Speaking of hope, there is another: Kevin Plawecki, a not-so-ballyhooed catching prospect who has been wearing out AA pitching this year. d’Arnaud might have to watch his back while he’s vacationing in Vegas, lest he find himself second on the depth chart.

Forced Contemplation

I do some of my best writing when it’s least convenient. Perhaps I do the majority of my writing this way. I do it on planes and trains and buses and foot. All of the places where I am limited in activities to contemplation and observation. Those are the places where I do my best thinking and idea gathering.

Whether you’re a writer or some other kind of thinker, I recommend taking your body on a trip to nowhere when you want to take your mind somewhere special.

So Yeah, About That Buddhathon…

The words EPIC FAIL come to mind. Apparently, they come to mind in such an epic fashion as to require bold, italicsand CAPS. Right. I have two competing thoughts when it comes to analyzing why I failed at something:

  1. What mistakes did I make and how can I avoid them in the future?
  2. Don’t dwell on the past.

The truth is, these thoughts are not really competing. The analysis begins with a review of what happened. It continues with the consideration of how I can improve my process. Then it ends. That’s it. The analysis is over and it’s time for new action. So let’s try to follow that process.

Why did I fail? Let me count the ways.

  • I tried to do too many difficult things at once. It’s reasonable to set a single difficult goal, or a set of simpler goals. But creating a set of difficult goals is folly. I’m big on folly.
  • I tried to sell a product before it was finished and before I had developed the proper infrastructure. Either/or may have been okay. Combining both was a mistake.
  • overused italics.
  • I ignored how much work I had to do in addition to the goals on my list. In other words, I overestimated my free time.

How can I avoid these mistakes? I’ve got a few ideas. Some of them are even serious.

  • Set fewer and/or more reasonable goals. Less folly.
  • Enjoy the proper use of less and fewer more often and use italics less often or in fewer instances.
  • Make fun of myself for being a grammar and usage nit who loathes dictionaries and everything “proper.”
  • Avoid tangents.
  • Accurately assess how much work I have to do outside of the goals I’m setting.
  • Something about italics.

Don’t dwell on the past. What’s the easiest way to avoid dwelling on past failures? Set new goals for success! In the next 3 weeks, I’d like to:

  • Lose 1 pound a day. (Playing poker in British currency does not count.)
  • Finish the rest of Critical Concepts. (Those italics are legit, yo.)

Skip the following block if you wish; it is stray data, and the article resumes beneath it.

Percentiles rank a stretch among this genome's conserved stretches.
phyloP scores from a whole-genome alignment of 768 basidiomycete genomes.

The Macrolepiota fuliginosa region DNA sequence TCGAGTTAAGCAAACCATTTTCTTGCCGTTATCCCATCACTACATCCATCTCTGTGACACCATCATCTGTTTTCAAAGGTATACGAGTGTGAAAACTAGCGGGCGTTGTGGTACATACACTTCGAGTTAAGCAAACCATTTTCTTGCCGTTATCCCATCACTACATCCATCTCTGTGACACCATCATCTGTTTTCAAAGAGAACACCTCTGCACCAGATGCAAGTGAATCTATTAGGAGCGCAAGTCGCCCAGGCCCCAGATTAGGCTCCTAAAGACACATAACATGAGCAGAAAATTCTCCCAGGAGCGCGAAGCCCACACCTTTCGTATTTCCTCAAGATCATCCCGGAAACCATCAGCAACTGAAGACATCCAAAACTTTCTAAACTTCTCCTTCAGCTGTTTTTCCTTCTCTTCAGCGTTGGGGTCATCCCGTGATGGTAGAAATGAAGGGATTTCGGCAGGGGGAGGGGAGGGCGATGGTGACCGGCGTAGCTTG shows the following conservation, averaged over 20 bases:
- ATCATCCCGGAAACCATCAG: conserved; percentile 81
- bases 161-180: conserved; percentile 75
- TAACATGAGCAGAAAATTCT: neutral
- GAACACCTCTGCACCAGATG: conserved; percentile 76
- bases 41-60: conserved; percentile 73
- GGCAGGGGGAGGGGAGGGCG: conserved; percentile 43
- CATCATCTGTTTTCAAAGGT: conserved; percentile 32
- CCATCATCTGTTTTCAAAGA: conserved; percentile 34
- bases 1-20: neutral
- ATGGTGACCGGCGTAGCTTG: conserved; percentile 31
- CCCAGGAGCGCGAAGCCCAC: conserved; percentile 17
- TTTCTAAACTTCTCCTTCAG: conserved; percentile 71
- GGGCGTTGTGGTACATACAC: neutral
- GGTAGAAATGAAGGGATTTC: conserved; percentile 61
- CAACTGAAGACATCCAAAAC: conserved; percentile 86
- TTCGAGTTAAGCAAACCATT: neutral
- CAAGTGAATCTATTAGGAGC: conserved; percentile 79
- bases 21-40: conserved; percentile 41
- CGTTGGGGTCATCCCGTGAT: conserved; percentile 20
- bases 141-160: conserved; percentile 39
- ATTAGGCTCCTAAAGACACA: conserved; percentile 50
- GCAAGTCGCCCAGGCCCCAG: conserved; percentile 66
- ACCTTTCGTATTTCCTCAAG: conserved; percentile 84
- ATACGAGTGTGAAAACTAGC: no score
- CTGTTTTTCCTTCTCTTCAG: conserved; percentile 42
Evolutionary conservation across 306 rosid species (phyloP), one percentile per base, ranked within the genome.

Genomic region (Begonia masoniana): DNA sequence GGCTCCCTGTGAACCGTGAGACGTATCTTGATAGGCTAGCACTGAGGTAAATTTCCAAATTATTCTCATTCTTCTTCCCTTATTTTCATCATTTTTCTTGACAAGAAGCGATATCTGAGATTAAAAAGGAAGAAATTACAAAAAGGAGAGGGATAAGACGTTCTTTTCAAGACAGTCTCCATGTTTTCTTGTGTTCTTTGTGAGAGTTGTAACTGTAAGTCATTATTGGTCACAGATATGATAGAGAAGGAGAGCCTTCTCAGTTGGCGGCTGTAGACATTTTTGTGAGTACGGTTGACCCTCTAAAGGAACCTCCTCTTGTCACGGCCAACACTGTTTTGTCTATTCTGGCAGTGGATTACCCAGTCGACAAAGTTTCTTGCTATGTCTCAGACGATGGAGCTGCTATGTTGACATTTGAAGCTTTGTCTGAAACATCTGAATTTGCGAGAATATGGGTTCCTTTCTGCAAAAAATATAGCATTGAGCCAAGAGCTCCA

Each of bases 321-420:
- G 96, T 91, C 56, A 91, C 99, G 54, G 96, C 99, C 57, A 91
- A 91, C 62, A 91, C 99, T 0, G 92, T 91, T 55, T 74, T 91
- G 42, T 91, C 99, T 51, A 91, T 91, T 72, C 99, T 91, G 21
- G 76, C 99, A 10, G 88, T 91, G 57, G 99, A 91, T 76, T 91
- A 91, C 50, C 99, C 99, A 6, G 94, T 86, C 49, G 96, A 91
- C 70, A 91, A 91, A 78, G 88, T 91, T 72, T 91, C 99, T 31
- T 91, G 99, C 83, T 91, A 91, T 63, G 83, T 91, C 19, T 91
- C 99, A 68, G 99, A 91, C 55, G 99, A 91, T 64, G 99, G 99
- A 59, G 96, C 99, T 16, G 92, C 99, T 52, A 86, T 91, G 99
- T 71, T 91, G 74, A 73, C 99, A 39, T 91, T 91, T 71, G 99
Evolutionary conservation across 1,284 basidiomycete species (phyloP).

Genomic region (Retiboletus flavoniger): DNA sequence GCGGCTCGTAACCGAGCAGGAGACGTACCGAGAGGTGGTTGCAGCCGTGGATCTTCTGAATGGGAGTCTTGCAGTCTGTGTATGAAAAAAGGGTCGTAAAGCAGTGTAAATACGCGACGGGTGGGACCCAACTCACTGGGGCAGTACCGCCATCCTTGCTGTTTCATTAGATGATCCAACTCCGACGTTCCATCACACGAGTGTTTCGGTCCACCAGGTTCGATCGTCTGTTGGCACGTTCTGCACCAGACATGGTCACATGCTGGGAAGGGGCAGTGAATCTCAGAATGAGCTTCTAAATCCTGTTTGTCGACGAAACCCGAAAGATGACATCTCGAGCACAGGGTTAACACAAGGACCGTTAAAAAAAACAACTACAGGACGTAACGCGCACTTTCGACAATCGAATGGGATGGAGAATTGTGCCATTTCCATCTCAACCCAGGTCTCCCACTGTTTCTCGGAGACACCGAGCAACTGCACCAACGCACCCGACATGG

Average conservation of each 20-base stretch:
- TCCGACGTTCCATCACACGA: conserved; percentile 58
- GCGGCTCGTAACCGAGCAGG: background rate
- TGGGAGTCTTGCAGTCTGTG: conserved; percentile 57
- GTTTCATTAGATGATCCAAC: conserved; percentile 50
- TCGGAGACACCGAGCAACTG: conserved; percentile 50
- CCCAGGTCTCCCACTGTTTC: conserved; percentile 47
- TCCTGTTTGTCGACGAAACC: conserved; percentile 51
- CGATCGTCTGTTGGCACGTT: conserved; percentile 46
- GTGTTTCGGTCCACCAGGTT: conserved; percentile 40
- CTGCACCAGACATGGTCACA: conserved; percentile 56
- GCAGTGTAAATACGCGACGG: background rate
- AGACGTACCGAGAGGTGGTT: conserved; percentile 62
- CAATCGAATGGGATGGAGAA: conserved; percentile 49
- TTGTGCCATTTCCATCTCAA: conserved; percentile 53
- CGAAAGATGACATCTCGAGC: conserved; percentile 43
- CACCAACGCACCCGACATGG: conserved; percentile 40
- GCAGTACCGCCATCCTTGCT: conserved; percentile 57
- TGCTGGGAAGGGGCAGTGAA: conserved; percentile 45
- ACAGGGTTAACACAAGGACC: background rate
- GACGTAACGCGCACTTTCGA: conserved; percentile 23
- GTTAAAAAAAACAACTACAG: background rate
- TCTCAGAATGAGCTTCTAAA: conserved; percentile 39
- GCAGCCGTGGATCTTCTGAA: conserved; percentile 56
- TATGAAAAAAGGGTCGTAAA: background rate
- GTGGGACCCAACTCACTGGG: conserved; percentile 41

• Play some poker. (Playing poker in British currency does count.)

That’s all doable, right?


Fuck my life.

My inner self-non-loather would like to remind me that in the month of February, I did play some poker, relaunch a website, and publish 28,000 words, including two booklets and a series of articles. So maybe the “epic” in fail should only be in italics, bold, or CAPS. Go me.

Buddhathon Week 1

I’m just 8 days into my Buddhathon and I’ve already discovered what a wonderful and stupid idea I’ve come up with. That’s pretty much how I roll, so I should just deal with it.

On the poker front, I’ve played a little more than 10,000 hands. That’s not exactly on pace to hit 100,000 by the end of the month, but goals are made to be broken. Or is that rules? The list of excuses is formidable:

  1. I never play more than 6 tables.
  2. It takes up to 30 minutes to get 6 tables running on NJparty.
  3. NJparty bumps me off every 90 minutes, forcing me to get new tables.
  4. NJparty often crashes before 90 minutes, just for fun.
  5. Borgata.com is even worse than NJparty.
  6. Sometimes there are fewer than 6 tables of the stakes I play.
  7. The other sites are worse and/or have less traffic.
  8. I made two videos and wrote a book.

Now that I’ve sufficiently buried the lead, let me tell you about my new book. It’s more of a booklet, really. 8,000 words. It’s called Turn Your Hand Into A Bluff, it’s available on Leanpub, and it’s a collaboration between me and Dusty Schmidt. It’s about turning your hand into a bluff. More specifically, I get into The Math of how you decide whether your hand has more value at showdown or as a bluff. There’s also a section titled The Not Math. That part’s filled with guidelines to help you find the best play without crunching a lot of numbers.

This is Part 2 of Poker In Practice: Critical Concepts, and as such it contains 10 real-life hands, thoroughly dissected. It’s just $2.99, so it’s a bit of a steal. That’s funny, because, like, bluffing.

Anyway… back to the grind. At a minimum, I want to push my way through $.10/$.25 this month. I’ve been running like garbage, suffering from “they always have aces” syndrome, or TAHA, but things will turn around. They always do. Small sample size and all that.